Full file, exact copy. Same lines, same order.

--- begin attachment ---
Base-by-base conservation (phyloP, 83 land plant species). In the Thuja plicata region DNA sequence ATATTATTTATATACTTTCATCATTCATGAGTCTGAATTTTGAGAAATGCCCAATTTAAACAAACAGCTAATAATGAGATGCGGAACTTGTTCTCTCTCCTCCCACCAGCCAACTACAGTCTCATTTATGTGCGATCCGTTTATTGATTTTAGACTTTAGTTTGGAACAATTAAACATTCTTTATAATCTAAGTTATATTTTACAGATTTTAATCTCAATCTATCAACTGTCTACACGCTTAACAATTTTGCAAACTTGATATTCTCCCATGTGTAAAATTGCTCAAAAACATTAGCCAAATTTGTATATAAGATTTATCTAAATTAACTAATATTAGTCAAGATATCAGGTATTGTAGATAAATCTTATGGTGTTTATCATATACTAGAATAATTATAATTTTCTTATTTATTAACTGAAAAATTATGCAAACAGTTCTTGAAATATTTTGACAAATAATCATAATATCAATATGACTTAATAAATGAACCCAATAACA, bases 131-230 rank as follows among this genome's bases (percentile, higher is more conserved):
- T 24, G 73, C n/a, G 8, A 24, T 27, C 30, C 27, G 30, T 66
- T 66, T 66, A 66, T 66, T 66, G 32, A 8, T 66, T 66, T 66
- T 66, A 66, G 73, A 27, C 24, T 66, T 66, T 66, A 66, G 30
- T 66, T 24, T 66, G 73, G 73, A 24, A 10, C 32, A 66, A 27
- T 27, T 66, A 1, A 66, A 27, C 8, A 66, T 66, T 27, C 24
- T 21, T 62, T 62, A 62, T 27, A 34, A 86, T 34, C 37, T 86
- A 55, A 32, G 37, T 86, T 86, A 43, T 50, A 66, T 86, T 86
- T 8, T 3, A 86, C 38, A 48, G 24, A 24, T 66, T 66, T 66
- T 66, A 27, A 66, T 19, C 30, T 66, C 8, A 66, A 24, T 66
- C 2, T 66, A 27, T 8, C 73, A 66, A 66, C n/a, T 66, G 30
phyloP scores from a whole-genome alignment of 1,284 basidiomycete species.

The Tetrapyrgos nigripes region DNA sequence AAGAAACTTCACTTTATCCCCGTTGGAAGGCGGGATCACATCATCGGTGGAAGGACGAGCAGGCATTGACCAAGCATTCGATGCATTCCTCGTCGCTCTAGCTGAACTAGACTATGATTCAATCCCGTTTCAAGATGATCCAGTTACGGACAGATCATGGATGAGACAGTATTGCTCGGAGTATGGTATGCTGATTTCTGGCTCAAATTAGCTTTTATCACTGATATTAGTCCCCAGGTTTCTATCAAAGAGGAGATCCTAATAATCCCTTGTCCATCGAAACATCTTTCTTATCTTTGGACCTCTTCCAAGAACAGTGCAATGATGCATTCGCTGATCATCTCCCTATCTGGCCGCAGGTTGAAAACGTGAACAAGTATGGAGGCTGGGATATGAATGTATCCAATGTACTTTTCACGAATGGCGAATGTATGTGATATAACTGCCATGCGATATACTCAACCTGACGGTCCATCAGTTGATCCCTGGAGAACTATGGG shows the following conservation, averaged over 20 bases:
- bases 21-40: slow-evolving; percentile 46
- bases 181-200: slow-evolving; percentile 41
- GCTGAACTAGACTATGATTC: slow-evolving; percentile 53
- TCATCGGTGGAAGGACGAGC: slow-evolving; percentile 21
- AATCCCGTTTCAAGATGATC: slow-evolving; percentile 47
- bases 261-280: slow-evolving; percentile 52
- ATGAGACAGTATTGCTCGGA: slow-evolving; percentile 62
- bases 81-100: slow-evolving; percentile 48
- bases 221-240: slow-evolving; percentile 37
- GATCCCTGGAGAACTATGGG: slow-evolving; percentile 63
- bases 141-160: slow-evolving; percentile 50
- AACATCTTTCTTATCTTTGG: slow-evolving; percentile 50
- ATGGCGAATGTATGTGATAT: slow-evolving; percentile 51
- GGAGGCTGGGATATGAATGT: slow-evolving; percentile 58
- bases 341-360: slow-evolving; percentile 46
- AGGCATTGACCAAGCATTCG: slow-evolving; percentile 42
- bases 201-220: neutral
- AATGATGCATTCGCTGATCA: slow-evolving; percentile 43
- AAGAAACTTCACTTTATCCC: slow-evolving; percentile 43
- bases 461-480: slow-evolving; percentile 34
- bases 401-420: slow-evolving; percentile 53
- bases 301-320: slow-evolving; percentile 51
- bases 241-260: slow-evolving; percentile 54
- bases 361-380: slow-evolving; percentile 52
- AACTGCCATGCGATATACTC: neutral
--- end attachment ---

Base-by-base conservation (phyloP, 83 land plant species). In the Thuja plicata region DNA sequence ATATTATTTATATACTTTCATCATTCATGAGTCTGAATTTTGAGAAATGCCCAATTTAAACAAACAGCTAATAATGAGATGCGGAACTTGTTCTCTCTCCTCCCACCAGCCAACTACAGTCTCATTTATGTGCGATCCGTTTATTGATTTTAGACTTTAGTTTGGAACAATTAAACATTCTTTATAATCTAAGTTATATTTTACAGATTTTAATCTCAATCTATCAACTGTCTACACGCTTAACAATTTTGCAAACTTGATATTCTCCCATGTGTAAAATTGCTCAAAAACATTAGCCAAATTTGTATATAAGATTTATCTAAATTAACTAATATTAGTCAAGATATCAGGTATTGTAGATAAATCTTATGGTGTTTATCATATACTAGAATAATTATAATTTTCTTATTTATTAACTGAAAAATTATGCAAACAGTTCTTGAAATATTTTGACAAATAATCATAATATCAATATGACTTAATAAATGAACCCAATAACA, bases 131-230 rank as follows among this genome's bases (percentile, higher is more conserved):
- T 24, G 73, C n/a, G 8, A 24, T 27, C 30, C 27, G 30, T 66
- T 66, T 66, A 66, T 66, T 66, G 32, A 8, T 66, T 66, T 66
- T 66, A 66, G 73, A 27, C 24, T 66, T 66, T 66, A 66, G 30
- T 66, T 24, T 66, G 73, G 73, A 24, A 10, C 32, A 66, A 27
- T 27, T 66, A 1, A 66, A 27, C 8, A 66, T 66, T 27, C 24
- T 21, T 62, T 62, A 62, T 27, A 34, A 86, T 34, C 37, T 86
- A 55, A 32, G 37, T 86, T 86, A 43, T 50, A 66, T 86, T 86
- T 8, T 3, A 86, C 38, A 48, G 24, A 24, T 66, T 66, T 66
- T 66, A 27, A 66, T 19, C 30, T 66, C 8, A 66, A 24, T 66
- C 2, T 66, A 27, T 8, C 73, A 66, A 66, C n/a, T 66, G 30
phyloP scores from a whole-genome alignment of 1,284 basidiomycete species.

The Tetrapyrgos nigripes region DNA sequence AAGAAACTTCACTTTATCCCCGTTGGAAGGCGGGATCACATCATCGGTGGAAGGACGAGCAGGCATTGACCAAGCATTCGATGCATTCCTCGTCGCTCTAGCTGAACTAGACTATGATTCAATCCCGTTTCAAGATGATCCAGTTACGGACAGATCATGGATGAGACAGTATTGCTCGGAGTATGGTATGCTGATTTCTGGCTCAAATTAGCTTTTATCACTGATATTAGTCCCCAGGTTTCTATCAAAGAGGAGATCCTAATAATCCCTTGTCCATCGAAACATCTTTCTTATCTTTGGACCTCTTCCAAGAACAGTGCAATGATGCATTCGCTGATCATCTCCCTATCTGGCCGCAGGTTGAAAACGTGAACAAGTATGGAGGCTGGGATATGAATGTATCCAATGTACTTTTCACGAATGGCGAATGTATGTGATATAACTGCCATGCGATATACTCAACCTGACGGTCCATCAGTTGATCCCTGGAGAACTATGGG shows the following conservation, averaged over 20 bases:
- bases 21-40: slow-evolving; percentile 46
- bases 181-200: slow-evolving; percentile 41
- GCTGAACTAGACTATGATTC: slow-evolving; percentile 53
- TCATCGGTGGAAGGACGAGC: slow-evolving; percentile 21
- AATCCCGTTTCAAGATGATC: slow-evolving; percentile 47
- bases 261-280: slow-evolving; percentile 52
- ATGAGACAGTATTGCTCGGA: slow-evolving; percentile 62
- bases 81-100: slow-evolving; percentile 48
- bases 221-240: slow-evolving; percentile 37
- GATCCCTGGAGAACTATGGG: slow-evolving; percentile 63
- bases 141-160: slow-evolving; percentile 50
- AACATCTTTCTTATCTTTGG: slow-evolving; percentile 50
- ATGGCGAATGTATGTGATAT: slow-evolving; percentile 51
- GGAGGCTGGGATATGAATGT: slow-evolving; percentile 58
- bases 341-360: slow-evolving; percentile 46
- AGGCATTGACCAAGCATTCG: slow-evolving; percentile 42
- bases 201-220: neutral
- AATGATGCATTCGCTGATCA: slow-evolving; percentile 43
- AAGAAACTTCACTTTATCCC: slow-evolving; percentile 43
- bases 461-480: slow-evolving; percentile 34
- bases 401-420: slow-evolving; percentile 53
- bases 301-320: slow-evolving; percentile 51
- bases 241-260: slow-evolving; percentile 54
- bases 361-380: slow-evolving; percentile 52
- AACTGCCATGCGATATACTC: neutral